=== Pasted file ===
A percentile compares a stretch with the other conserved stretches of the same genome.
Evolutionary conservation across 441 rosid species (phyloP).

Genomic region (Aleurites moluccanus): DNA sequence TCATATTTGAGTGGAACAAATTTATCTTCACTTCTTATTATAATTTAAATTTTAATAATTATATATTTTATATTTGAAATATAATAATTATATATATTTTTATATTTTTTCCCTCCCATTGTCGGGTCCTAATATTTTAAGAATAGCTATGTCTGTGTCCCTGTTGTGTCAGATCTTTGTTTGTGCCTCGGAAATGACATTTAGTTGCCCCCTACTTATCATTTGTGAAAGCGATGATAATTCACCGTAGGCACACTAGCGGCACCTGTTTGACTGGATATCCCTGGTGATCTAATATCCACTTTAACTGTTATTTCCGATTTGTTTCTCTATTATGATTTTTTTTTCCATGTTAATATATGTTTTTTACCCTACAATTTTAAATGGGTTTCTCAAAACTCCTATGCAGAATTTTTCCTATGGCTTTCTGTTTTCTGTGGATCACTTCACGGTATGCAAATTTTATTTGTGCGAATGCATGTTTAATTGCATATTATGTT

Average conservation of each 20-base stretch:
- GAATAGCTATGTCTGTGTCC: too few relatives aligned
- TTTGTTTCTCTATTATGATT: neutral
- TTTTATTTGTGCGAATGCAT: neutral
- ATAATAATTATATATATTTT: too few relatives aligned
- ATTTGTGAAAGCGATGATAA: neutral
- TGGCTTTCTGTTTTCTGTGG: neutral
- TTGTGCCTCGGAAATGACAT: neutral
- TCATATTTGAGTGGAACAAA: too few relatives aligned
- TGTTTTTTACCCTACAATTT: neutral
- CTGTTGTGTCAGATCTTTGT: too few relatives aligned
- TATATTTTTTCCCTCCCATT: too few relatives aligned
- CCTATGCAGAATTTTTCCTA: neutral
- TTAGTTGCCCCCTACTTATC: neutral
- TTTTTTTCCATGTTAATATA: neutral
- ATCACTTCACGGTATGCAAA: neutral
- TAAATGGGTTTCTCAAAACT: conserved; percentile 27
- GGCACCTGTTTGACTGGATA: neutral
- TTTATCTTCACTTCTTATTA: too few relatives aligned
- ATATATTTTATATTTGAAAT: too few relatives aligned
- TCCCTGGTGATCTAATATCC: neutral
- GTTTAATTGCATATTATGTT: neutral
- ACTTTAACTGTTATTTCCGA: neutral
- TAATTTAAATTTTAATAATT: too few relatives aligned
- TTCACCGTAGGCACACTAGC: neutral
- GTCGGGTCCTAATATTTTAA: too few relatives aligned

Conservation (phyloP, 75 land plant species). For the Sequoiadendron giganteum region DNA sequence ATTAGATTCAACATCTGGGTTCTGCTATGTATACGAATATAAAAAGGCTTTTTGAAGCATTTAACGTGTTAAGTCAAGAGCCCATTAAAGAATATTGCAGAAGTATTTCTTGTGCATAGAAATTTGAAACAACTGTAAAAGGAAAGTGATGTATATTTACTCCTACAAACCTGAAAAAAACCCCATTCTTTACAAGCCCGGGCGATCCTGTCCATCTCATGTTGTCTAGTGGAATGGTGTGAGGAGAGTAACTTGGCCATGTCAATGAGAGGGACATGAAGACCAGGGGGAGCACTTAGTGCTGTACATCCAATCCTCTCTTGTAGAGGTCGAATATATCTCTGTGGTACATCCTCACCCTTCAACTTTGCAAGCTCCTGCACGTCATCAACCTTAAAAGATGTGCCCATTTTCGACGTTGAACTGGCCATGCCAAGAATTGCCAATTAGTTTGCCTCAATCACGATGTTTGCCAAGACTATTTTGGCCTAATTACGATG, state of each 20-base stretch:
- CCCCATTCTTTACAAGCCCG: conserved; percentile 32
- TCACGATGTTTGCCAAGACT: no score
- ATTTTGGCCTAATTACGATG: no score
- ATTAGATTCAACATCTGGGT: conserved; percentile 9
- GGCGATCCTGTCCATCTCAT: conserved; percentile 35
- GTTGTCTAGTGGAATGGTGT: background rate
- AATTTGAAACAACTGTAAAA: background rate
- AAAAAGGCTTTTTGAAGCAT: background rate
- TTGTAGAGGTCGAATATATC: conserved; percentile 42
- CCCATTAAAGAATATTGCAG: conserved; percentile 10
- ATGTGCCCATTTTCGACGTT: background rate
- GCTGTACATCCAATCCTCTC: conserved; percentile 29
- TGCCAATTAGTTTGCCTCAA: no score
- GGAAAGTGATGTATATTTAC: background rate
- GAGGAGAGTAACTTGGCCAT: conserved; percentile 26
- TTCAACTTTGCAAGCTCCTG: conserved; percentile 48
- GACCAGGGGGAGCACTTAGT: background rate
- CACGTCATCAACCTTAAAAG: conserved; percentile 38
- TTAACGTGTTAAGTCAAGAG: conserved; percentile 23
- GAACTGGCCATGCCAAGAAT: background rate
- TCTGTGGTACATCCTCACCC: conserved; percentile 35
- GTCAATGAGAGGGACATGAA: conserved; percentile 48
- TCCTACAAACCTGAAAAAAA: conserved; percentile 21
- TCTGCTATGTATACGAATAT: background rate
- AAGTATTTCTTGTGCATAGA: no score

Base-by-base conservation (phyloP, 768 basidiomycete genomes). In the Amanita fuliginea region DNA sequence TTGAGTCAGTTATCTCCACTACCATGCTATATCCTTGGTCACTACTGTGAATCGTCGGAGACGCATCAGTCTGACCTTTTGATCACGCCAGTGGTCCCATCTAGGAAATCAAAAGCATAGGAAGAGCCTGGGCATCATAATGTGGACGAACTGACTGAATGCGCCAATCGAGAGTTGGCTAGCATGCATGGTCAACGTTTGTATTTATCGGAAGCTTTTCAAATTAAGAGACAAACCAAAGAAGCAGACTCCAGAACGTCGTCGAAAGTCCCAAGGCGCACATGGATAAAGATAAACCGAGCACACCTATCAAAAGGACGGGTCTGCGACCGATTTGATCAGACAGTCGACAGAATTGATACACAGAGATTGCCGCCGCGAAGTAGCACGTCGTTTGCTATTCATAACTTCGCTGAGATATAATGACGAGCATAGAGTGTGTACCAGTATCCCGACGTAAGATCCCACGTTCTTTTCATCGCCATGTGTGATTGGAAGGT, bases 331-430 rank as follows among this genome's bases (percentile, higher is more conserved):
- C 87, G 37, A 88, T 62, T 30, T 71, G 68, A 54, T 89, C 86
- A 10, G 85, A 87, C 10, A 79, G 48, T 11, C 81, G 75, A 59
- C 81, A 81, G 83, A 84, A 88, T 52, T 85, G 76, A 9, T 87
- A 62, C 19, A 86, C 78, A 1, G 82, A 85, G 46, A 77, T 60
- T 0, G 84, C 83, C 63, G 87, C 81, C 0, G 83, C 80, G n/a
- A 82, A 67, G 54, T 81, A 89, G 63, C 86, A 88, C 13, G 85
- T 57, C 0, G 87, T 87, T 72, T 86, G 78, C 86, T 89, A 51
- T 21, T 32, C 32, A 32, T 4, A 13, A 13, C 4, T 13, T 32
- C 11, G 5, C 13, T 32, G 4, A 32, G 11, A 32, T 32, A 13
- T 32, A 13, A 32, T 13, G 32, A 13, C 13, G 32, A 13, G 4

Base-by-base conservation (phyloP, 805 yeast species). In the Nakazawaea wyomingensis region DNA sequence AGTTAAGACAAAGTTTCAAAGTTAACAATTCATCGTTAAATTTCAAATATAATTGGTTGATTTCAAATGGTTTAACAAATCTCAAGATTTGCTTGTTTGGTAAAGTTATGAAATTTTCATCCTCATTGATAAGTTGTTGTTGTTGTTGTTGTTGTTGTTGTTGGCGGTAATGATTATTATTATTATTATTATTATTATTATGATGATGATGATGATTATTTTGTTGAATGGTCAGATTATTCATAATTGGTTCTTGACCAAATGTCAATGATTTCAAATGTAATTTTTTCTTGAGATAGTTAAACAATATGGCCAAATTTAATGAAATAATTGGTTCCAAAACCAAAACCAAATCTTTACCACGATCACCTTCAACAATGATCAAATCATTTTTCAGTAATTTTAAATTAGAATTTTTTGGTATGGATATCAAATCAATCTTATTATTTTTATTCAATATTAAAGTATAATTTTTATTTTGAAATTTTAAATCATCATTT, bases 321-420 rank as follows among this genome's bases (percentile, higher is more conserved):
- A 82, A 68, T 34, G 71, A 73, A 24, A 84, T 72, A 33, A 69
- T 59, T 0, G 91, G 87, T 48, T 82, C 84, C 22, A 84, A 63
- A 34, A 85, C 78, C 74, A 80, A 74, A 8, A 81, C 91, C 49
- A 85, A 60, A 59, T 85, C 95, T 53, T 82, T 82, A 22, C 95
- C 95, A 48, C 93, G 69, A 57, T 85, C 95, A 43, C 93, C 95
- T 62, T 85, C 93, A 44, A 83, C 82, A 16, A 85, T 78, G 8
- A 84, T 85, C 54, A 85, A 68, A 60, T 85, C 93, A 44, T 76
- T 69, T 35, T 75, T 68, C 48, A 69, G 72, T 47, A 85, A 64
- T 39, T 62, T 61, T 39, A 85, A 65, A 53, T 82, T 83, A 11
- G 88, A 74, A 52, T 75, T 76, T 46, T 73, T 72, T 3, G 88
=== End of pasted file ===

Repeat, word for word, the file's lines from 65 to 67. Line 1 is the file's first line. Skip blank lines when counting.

- C 11, G 5, C 13, T 32, G 4, A 32, G 11, A 32, T 32, A 13
- T 32, A 13, A 32, T 13, G 32, A 13, C 13, G 32, A 13, G 4

Base-by-base conservation (phyloP, 805 yeast species). In the Nakazawaea wyomingensis region DNA sequence AGTTAAGACAAAGTTTCAAAGTTAACAATTCATCGTTAAATTTCAAATATAATTGGTTGATTTCAAATGGTTTAACAAATCTCAAGATTTGCTTGTTTGGTAAAGTTATGAAATTTTCATCCTCATTGATAAGTTGTTGTTGTTGTTGTTGTTGTTGTTGTTGGCGGTAATGATTATTATTATTATTATTATTATTATTATGATGATGATGATGATTATTTTGTTGAATGGTCAGATTATTCATAATTGGTTCTTGACCAAATGTCAATGATTTCAAATGTAATTTTTTCTTGAGATAGTTAAACAATATGGCCAAATTTAATGAAATAATTGGTTCCAAAACCAAAACCAAATCTTTACCACGATCACCTTCAACAATGATCAAATCATTTTTCAGTAATTTTAAATTAGAATTTTTTGGTATGGATATCAAATCAATCTTATTATTTTTATTCAATATTAAAGTATAATTTTTATTTTGAAATTTTAAATCATCATTT, bases 321-420 rank as follows among this genome's bases (percentile, higher is more conserved):